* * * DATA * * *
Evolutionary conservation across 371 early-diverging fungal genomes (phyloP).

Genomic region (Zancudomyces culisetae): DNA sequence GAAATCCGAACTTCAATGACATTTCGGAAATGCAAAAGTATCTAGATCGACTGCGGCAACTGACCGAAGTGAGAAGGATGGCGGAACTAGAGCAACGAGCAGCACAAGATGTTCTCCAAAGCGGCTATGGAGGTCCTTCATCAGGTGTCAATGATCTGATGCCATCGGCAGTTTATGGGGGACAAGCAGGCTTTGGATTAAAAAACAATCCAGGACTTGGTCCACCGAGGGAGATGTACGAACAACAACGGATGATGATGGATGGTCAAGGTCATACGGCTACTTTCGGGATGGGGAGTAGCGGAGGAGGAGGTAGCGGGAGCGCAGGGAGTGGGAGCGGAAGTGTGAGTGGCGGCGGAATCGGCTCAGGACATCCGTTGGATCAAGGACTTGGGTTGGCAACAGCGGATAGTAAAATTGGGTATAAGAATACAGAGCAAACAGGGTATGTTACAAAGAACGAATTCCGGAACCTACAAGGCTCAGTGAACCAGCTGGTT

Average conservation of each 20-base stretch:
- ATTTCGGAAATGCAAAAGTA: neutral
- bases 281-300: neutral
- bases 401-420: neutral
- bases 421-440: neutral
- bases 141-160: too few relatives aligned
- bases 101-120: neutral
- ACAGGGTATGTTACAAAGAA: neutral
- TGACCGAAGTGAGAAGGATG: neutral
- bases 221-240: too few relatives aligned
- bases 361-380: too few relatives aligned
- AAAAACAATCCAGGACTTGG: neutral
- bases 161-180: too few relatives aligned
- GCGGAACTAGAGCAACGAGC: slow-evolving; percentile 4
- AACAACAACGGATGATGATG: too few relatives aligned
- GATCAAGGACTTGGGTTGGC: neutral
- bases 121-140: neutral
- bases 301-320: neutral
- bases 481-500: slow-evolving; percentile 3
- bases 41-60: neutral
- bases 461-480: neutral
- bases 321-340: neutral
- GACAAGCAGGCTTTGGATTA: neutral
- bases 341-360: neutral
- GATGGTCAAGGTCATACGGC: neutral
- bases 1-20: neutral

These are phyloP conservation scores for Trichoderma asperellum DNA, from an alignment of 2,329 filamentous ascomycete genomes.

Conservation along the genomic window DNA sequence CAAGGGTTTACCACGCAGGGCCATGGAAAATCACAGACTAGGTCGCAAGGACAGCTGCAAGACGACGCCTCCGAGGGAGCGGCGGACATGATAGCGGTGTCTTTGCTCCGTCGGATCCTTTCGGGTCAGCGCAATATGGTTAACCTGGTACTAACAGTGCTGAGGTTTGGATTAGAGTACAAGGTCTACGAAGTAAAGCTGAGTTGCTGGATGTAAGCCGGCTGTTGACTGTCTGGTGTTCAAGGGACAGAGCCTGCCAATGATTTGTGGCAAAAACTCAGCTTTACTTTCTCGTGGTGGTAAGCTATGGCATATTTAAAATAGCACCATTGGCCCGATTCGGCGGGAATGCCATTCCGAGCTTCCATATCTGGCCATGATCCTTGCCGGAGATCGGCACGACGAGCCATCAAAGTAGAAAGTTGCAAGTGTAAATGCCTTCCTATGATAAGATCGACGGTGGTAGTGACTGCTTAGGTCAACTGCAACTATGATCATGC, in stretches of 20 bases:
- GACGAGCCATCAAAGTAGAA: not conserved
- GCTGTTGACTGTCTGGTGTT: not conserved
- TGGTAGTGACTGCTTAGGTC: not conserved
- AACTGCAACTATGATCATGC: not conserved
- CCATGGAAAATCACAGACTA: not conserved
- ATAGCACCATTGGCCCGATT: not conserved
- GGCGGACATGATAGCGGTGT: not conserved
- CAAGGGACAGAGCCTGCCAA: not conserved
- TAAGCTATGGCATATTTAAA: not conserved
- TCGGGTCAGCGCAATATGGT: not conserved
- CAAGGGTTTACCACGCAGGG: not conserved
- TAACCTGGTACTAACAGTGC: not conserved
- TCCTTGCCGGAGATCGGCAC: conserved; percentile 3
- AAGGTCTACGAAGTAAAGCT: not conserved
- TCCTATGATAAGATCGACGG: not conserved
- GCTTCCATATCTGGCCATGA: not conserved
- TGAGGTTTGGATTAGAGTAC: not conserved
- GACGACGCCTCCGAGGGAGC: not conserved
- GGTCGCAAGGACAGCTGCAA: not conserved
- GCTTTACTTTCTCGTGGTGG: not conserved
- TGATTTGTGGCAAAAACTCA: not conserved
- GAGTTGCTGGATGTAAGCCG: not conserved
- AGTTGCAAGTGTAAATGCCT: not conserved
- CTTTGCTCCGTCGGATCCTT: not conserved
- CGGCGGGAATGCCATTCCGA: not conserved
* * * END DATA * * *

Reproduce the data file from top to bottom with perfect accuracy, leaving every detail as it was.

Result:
Evolutionary conservation across 371 early-diverging fungal genomes (phyloP).

Genomic region (Zancudomyces culisetae): DNA sequence GAAATCCGAACTTCAATGACATTTCGGAAATGCAAAAGTATCTAGATCGACTGCGGCAACTGACCGAAGTGAGAAGGATGGCGGAACTAGAGCAACGAGCAGCACAAGATGTTCTCCAAAGCGGCTATGGAGGTCCTTCATCAGGTGTCAATGATCTGATGCCATCGGCAGTTTATGGGGGACAAGCAGGCTTTGGATTAAAAAACAATCCAGGACTTGGTCCACCGAGGGAGATGTACGAACAACAACGGATGATGATGGATGGTCAAGGTCATACGGCTACTTTCGGGATGGGGAGTAGCGGAGGAGGAGGTAGCGGGAGCGCAGGGAGTGGGAGCGGAAGTGTGAGTGGCGGCGGAATCGGCTCAGGACATCCGTTGGATCAAGGACTTGGGTTGGCAACAGCGGATAGTAAAATTGGGTATAAGAATACAGAGCAAACAGGGTATGTTACAAAGAACGAATTCCGGAACCTACAAGGCTCAGTGAACCAGCTGGTT

Average conservation of each 20-base stretch:
- ATTTCGGAAATGCAAAAGTA: neutral
- bases 281-300: neutral
- bases 401-420: neutral
- bases 421-440: neutral
- bases 141-160: too few relatives aligned
- bases 101-120: neutral
- ACAGGGTATGTTACAAAGAA: neutral
- TGACCGAAGTGAGAAGGATG: neutral
- bases 221-240: too few relatives aligned
- bases 361-380: too few relatives aligned
- AAAAACAATCCAGGACTTGG: neutral
- bases 161-180: too few relatives aligned
- GCGGAACTAGAGCAACGAGC: slow-evolving; percentile 4
- AACAACAACGGATGATGATG: too few relatives aligned
- GATCAAGGACTTGGGTTGGC: neutral
- bases 121-140: neutral
- bases 301-320: neutral
- bases 481-500: slow-evolving; percentile 3
- bases 41-60: neutral
- bases 461-480: neutral
- bases 321-340: neutral
- GACAAGCAGGCTTTGGATTA: neutral
- bases 341-360: neutral
- GATGGTCAAGGTCATACGGC: neutral
- bases 1-20: neutral

These are phyloP conservation scores for Trichoderma asperellum DNA, from an alignment of 2,329 filamentous ascomycete genomes.

Conservation along the genomic window DNA sequence CAAGGGTTTACCACGCAGGGCCATGGAAAATCACAGACTAGGTCGCAAGGACAGCTGCAAGACGACGCCTCCGAGGGAGCGGCGGACATGATAGCGGTGTCTTTGCTCCGTCGGATCCTTTCGGGTCAGCGCAATATGGTTAACCTGGTACTAACAGTGCTGAGGTTTGGATTAGAGTACAAGGTCTACGAAGTAAAGCTGAGTTGCTGGATGTAAGCCGGCTGTTGACTGTCTGGTGTTCAAGGGACAGAGCCTGCCAATGATTTGTGGCAAAAACTCAGCTTTACTTTCTCGTGGTGGTAAGCTATGGCATATTTAAAATAGCACCATTGGCCCGATTCGGCGGGAATGCCATTCCGAGCTTCCATATCTGGCCATGATCCTTGCCGGAGATCGGCACGACGAGCCATCAAAGTAGAAAGTTGCAAGTGTAAATGCCTTCCTATGATAAGATCGACGGTGGTAGTGACTGCTTAGGTCAACTGCAACTATGATCATGC, in stretches of 20 bases:
- GACGAGCCATCAAAGTAGAA: not conserved
- GCTGTTGACTGTCTGGTGTT: not conserved
- TGGTAGTGACTGCTTAGGTC: not conserved
- AACTGCAACTATGATCATGC: not conserved
- CCATGGAAAATCACAGACTA: not conserved
- ATAGCACCATTGGCCCGATT: not conserved
- GGCGGACATGATAGCGGTGT: not conserved
- CAAGGGACAGAGCCTGCCAA: not conserved
- TAAGCTATGGCATATTTAAA: not conserved
- TCGGGTCAGCGCAATATGGT: not conserved
- CAAGGGTTTACCACGCAGGG: not conserved
- TAACCTGGTACTAACAGTGC: not conserved
- TCCTTGCCGGAGATCGGCAC: conserved; percentile 3
- AAGGTCTACGAAGTAAAGCT: not conserved
- TCCTATGATAAGATCGACGG: not conserved
- GCTTCCATATCTGGCCATGA: not conserved
- TGAGGTTTGGATTAGAGTAC: not conserved
- GACGACGCCTCCGAGGGAGC: not conserved
- GGTCGCAAGGACAGCTGCAA: not conserved
- GCTTTACTTTCTCGTGGTGG: not conserved
- TGATTTGTGGCAAAAACTCA: not conserved
- GAGTTGCTGGATGTAAGCCG: not conserved
- AGTTGCAAGTGTAAATGCCT: not conserved
- CTTTGCTCCGTCGGATCCTT: not conserved
- CGGCGGGAATGCCATTCCGA: not conserved